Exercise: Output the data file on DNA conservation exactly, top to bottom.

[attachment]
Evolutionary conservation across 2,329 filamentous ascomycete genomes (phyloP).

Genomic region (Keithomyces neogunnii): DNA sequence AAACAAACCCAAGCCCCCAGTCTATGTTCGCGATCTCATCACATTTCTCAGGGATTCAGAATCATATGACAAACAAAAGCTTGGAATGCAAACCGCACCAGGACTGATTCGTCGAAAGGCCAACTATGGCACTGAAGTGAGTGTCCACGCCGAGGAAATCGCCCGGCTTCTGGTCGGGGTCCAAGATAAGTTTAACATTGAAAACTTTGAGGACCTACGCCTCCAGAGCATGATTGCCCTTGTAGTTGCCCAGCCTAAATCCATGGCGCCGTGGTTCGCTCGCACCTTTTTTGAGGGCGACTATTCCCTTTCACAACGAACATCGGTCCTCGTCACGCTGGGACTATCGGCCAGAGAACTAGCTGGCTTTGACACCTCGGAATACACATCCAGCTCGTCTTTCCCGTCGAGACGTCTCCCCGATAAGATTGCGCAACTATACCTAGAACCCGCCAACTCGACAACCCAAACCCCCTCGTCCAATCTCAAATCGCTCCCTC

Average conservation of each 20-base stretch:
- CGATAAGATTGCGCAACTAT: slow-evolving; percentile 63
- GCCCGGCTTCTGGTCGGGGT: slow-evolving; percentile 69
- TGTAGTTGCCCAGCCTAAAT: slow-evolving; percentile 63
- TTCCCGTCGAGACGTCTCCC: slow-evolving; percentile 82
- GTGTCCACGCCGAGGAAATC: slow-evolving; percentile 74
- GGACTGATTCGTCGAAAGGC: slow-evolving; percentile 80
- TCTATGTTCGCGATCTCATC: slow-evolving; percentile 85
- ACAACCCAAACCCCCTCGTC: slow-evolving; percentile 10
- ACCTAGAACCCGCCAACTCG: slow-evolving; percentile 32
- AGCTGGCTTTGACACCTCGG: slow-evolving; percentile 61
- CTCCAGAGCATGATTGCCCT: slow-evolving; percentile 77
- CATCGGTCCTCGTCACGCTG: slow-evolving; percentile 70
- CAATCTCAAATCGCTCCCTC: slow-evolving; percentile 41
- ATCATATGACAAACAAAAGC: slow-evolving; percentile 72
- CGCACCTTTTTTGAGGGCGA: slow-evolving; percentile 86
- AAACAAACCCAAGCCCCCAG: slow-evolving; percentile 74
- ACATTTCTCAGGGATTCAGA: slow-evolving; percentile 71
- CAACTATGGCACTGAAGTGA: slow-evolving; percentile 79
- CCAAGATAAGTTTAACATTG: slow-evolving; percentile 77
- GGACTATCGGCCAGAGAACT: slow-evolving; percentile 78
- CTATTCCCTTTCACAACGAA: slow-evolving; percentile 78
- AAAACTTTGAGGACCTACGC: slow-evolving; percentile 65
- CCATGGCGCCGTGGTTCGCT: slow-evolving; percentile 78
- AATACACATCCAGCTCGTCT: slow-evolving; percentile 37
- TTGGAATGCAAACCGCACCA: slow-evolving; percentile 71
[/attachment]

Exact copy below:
Evolutionary conservation across 2,329 filamentous ascomycete genomes (phyloP).

Genomic region (Keithomyces neogunnii): DNA sequence AAACAAACCCAAGCCCCCAGTCTATGTTCGCGATCTCATCACATTTCTCAGGGATTCAGAATCATATGACAAACAAAAGCTTGGAATGCAAACCGCACCAGGACTGATTCGTCGAAAGGCCAACTATGGCACTGAAGTGAGTGTCCACGCCGAGGAAATCGCCCGGCTTCTGGTCGGGGTCCAAGATAAGTTTAACATTGAAAACTTTGAGGACCTACGCCTCCAGAGCATGATTGCCCTTGTAGTTGCCCAGCCTAAATCCATGGCGCCGTGGTTCGCTCGCACCTTTTTTGAGGGCGACTATTCCCTTTCACAACGAACATCGGTCCTCGTCACGCTGGGACTATCGGCCAGAGAACTAGCTGGCTTTGACACCTCGGAATACACATCCAGCTCGTCTTTCCCGTCGAGACGTCTCCCCGATAAGATTGCGCAACTATACCTAGAACCCGCCAACTCGACAACCCAAACCCCCTCGTCCAATCTCAAATCGCTCCCTC

Average conservation of each 20-base stretch:
- CGATAAGATTGCGCAACTAT: slow-evolving; percentile 63
- GCCCGGCTTCTGGTCGGGGT: slow-evolving; percentile 69
- TGTAGTTGCCCAGCCTAAAT: slow-evolving; percentile 63
- TTCCCGTCGAGACGTCTCCC: slow-evolving; percentile 82
- GTGTCCACGCCGAGGAAATC: slow-evolving; percentile 74
- GGACTGATTCGTCGAAAGGC: slow-evolving; percentile 80
- TCTATGTTCGCGATCTCATC: slow-evolving; percentile 85
- ACAACCCAAACCCCCTCGTC: slow-evolving; percentile 10
- ACCTAGAACCCGCCAACTCG: slow-evolving; percentile 32
- AGCTGGCTTTGACACCTCGG: slow-evolving; percentile 61
- CTCCAGAGCATGATTGCCCT: slow-evolving; percentile 77
- CATCGGTCCTCGTCACGCTG: slow-evolving; percentile 70
- CAATCTCAAATCGCTCCCTC: slow-evolving; percentile 41
- ATCATATGACAAACAAAAGC: slow-evolving; percentile 72
- CGCACCTTTTTTGAGGGCGA: slow-evolving; percentile 86
- AAACAAACCCAAGCCCCCAG: slow-evolving; percentile 74
- ACATTTCTCAGGGATTCAGA: slow-evolving; percentile 71
- CAACTATGGCACTGAAGTGA: slow-evolving; percentile 79
- CCAAGATAAGTTTAACATTG: slow-evolving; percentile 77
- GGACTATCGGCCAGAGAACT: slow-evolving; percentile 78
- CTATTCCCTTTCACAACGAA: slow-evolving; percentile 78
- AAAACTTTGAGGACCTACGC: slow-evolving; percentile 65
- CCATGGCGCCGTGGTTCGCT: slow-evolving; percentile 78
- AATACACATCCAGCTCGTCT: slow-evolving; percentile 37
- TTGGAATGCAAACCGCACCA: slow-evolving; percentile 71